International Journal of Clinical Pharmacy

, Volume 38, Issue 1, pp 30–33 | Cite as

An evaluation of clinical pharmacist service on a neurology care unit

  • Zhan-Miao Yi
  • Shu-Sen Sun
  • Xiao-Xiao Li
  • Ming Lu
  • Suo-Di ZhaiEmail author
Short Research Report


Background Medications used to treat neurological diseases may result in adverse effects. Research is needed to demonstrate pharmacist value and their roles in patient care. Objective To categorize the types and severities of the prescribing errors intercepted and to describe clinical activities conducted by neurology ward pharmacists. Method Pharmacists prospectively reviewed medication orders over an 18-month period with inventions documented and categorized. Results A total of 341 prescribing errors in 1183 patients were intercepted. The most common error types were dosing frequency (35.8 %) and medication selection (21.5 %). The top five most detected error medications were those indicated for hyperhomocysteinemia (22.0 %), stress ulcer prophylaxis (12.3 %), poor circulation (10.9 %), hyperglycemia (6.5 %), and infections (5.9 %). Although 67.5 % of the detected errors having the potential causing no harm, 26.4 % of the errors may require intervention, and 6.2 % may increase the length of stay. The number of errors decreased from 19 to 10 per month during the study period. Clinical pharmacists also actively engaged in medication use evaluation, clinical decision support system optimization, and education to patients and providers. Conclusion Presence of clinical pharmacists at the neurology unit may help in early detection of prescribing errors with increased patient safety.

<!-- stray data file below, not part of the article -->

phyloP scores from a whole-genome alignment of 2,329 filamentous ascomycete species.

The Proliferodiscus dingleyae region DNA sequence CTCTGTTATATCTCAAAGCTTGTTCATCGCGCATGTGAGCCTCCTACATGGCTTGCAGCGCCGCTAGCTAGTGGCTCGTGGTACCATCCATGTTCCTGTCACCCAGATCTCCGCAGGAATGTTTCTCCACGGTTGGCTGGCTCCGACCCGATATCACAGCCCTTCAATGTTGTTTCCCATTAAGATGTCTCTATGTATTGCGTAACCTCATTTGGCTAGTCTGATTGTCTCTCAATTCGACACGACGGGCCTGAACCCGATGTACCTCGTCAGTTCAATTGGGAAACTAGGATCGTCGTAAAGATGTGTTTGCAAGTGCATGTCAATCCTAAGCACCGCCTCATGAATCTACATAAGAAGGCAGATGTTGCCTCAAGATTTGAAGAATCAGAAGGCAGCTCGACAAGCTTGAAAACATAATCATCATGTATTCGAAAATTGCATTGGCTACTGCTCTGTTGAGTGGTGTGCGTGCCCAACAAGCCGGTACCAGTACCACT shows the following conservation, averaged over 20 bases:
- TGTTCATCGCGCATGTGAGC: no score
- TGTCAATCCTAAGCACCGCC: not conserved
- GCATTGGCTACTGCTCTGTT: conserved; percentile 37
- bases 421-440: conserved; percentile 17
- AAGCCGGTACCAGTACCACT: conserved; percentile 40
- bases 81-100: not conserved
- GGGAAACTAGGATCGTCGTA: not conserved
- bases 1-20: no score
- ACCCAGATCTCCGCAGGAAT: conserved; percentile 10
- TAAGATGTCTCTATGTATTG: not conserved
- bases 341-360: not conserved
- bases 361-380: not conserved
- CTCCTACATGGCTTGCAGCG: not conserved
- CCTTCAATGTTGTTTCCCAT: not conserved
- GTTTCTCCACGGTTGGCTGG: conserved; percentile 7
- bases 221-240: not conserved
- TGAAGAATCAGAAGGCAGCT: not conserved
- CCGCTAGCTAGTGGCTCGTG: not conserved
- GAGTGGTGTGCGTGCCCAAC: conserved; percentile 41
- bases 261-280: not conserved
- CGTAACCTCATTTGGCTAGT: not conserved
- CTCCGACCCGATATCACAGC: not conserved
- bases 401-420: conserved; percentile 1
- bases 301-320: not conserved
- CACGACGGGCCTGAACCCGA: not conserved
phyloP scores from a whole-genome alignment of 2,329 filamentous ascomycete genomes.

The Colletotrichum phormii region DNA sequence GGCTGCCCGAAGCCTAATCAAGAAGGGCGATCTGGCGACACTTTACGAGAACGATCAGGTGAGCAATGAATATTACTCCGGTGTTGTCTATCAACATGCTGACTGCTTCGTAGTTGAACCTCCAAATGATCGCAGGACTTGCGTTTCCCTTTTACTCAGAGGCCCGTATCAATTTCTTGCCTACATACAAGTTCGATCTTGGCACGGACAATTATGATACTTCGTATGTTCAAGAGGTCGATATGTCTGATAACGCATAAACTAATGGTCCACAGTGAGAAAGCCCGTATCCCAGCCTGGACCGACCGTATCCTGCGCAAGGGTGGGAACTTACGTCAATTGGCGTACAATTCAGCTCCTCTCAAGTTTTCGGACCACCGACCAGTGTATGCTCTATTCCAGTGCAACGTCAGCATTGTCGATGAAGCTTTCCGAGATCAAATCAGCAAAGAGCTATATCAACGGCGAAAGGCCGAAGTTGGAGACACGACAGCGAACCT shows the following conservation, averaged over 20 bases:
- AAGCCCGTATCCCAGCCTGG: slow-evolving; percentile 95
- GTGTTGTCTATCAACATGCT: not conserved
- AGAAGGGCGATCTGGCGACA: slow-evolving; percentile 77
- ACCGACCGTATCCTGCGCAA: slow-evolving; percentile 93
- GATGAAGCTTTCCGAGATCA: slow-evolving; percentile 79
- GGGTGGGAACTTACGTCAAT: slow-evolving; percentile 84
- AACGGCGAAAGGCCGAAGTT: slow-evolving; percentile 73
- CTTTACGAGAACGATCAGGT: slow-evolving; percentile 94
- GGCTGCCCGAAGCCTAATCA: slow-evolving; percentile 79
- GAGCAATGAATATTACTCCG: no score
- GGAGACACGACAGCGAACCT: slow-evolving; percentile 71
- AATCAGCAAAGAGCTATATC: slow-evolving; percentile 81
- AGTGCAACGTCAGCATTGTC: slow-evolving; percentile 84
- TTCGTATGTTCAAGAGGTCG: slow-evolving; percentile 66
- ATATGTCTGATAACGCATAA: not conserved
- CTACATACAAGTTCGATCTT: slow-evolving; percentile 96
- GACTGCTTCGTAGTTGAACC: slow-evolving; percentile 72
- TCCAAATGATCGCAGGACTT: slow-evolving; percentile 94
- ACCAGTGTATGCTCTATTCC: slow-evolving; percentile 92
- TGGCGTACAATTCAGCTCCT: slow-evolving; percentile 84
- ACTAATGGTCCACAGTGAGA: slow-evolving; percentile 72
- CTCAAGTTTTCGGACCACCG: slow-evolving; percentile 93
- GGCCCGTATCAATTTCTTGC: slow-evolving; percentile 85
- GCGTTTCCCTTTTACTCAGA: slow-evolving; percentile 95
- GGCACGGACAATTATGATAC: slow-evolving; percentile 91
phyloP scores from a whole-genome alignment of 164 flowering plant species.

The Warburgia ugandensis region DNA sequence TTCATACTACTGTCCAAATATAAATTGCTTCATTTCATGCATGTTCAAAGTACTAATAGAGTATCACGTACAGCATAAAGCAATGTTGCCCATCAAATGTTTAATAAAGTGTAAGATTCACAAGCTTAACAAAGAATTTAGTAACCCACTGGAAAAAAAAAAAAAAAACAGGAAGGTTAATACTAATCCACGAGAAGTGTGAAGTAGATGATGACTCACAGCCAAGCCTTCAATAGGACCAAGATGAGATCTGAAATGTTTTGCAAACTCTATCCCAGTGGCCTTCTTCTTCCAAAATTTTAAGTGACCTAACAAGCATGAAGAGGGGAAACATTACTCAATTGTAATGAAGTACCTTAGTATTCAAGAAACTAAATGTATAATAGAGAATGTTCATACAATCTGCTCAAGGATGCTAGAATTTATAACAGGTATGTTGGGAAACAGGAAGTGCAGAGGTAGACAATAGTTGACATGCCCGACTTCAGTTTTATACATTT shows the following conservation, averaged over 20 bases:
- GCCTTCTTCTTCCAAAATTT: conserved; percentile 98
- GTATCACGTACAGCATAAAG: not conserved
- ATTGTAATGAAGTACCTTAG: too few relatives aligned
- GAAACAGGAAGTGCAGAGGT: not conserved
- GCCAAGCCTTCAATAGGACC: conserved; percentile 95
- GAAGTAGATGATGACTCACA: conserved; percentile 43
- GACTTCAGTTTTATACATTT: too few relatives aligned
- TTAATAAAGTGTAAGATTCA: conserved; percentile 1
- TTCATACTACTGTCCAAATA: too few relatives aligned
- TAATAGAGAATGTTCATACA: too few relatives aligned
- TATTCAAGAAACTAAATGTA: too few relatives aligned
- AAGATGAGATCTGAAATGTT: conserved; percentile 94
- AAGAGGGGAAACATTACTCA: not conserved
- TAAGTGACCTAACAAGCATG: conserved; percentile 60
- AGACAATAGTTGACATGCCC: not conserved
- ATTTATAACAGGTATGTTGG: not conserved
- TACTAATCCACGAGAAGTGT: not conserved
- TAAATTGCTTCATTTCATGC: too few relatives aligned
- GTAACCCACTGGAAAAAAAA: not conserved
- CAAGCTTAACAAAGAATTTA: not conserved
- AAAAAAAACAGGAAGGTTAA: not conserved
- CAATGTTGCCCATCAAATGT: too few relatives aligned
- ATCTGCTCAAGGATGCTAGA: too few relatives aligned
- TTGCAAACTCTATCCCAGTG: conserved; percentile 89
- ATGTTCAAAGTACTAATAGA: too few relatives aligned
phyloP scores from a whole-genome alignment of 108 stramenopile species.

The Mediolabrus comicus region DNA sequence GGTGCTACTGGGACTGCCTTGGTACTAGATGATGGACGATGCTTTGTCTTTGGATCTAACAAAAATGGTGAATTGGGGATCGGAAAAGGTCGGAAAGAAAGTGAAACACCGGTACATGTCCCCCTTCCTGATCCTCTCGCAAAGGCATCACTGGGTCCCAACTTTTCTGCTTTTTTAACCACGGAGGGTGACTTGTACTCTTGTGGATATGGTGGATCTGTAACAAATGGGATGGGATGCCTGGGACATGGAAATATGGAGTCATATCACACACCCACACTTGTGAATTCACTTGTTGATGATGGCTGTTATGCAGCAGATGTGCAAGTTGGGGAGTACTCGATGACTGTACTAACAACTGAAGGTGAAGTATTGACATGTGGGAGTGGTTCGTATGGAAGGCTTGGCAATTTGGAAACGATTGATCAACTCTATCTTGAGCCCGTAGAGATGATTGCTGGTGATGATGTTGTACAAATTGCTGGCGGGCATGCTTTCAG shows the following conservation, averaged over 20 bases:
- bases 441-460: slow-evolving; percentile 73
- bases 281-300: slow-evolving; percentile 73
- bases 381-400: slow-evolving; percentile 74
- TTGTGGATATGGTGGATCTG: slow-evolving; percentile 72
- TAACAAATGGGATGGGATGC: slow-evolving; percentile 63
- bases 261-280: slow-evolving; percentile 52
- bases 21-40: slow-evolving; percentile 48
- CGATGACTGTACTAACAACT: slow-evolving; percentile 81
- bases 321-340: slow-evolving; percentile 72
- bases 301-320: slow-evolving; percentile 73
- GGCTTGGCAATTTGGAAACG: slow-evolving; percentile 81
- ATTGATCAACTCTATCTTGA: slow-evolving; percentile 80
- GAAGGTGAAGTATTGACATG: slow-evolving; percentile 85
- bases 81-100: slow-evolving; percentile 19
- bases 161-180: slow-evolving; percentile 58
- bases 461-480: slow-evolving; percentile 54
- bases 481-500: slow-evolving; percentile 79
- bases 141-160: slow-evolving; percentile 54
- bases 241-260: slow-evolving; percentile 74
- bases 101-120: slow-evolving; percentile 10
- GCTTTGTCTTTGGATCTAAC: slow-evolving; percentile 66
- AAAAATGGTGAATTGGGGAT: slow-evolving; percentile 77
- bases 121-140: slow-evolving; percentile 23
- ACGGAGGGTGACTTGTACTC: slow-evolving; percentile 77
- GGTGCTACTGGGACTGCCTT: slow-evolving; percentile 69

China Clinical pharmacist Medication review Neurology Prescription errors Quality improvement 



We would like to thank Ya-Mei Zhang for the data entry.



Conflicts of interest



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Copyright information

© Koninklijke Nederlandse Maatschappij ter bevordering der Pharmacie 2015

Authors and Affiliations

  • Zhan-Miao Yi
    • 1
  • Shu-Sen Sun
    • 2
  • Xiao-Xiao Li
    • 1
  • Ming Lu
    • 1
  • Suo-Di Zhai
    • 1
    Email author
  1. 1.Peking University Third HospitalBeijingChina
  2. 2.College of PharmacyWestern New England UniversitySpringfieldUSA

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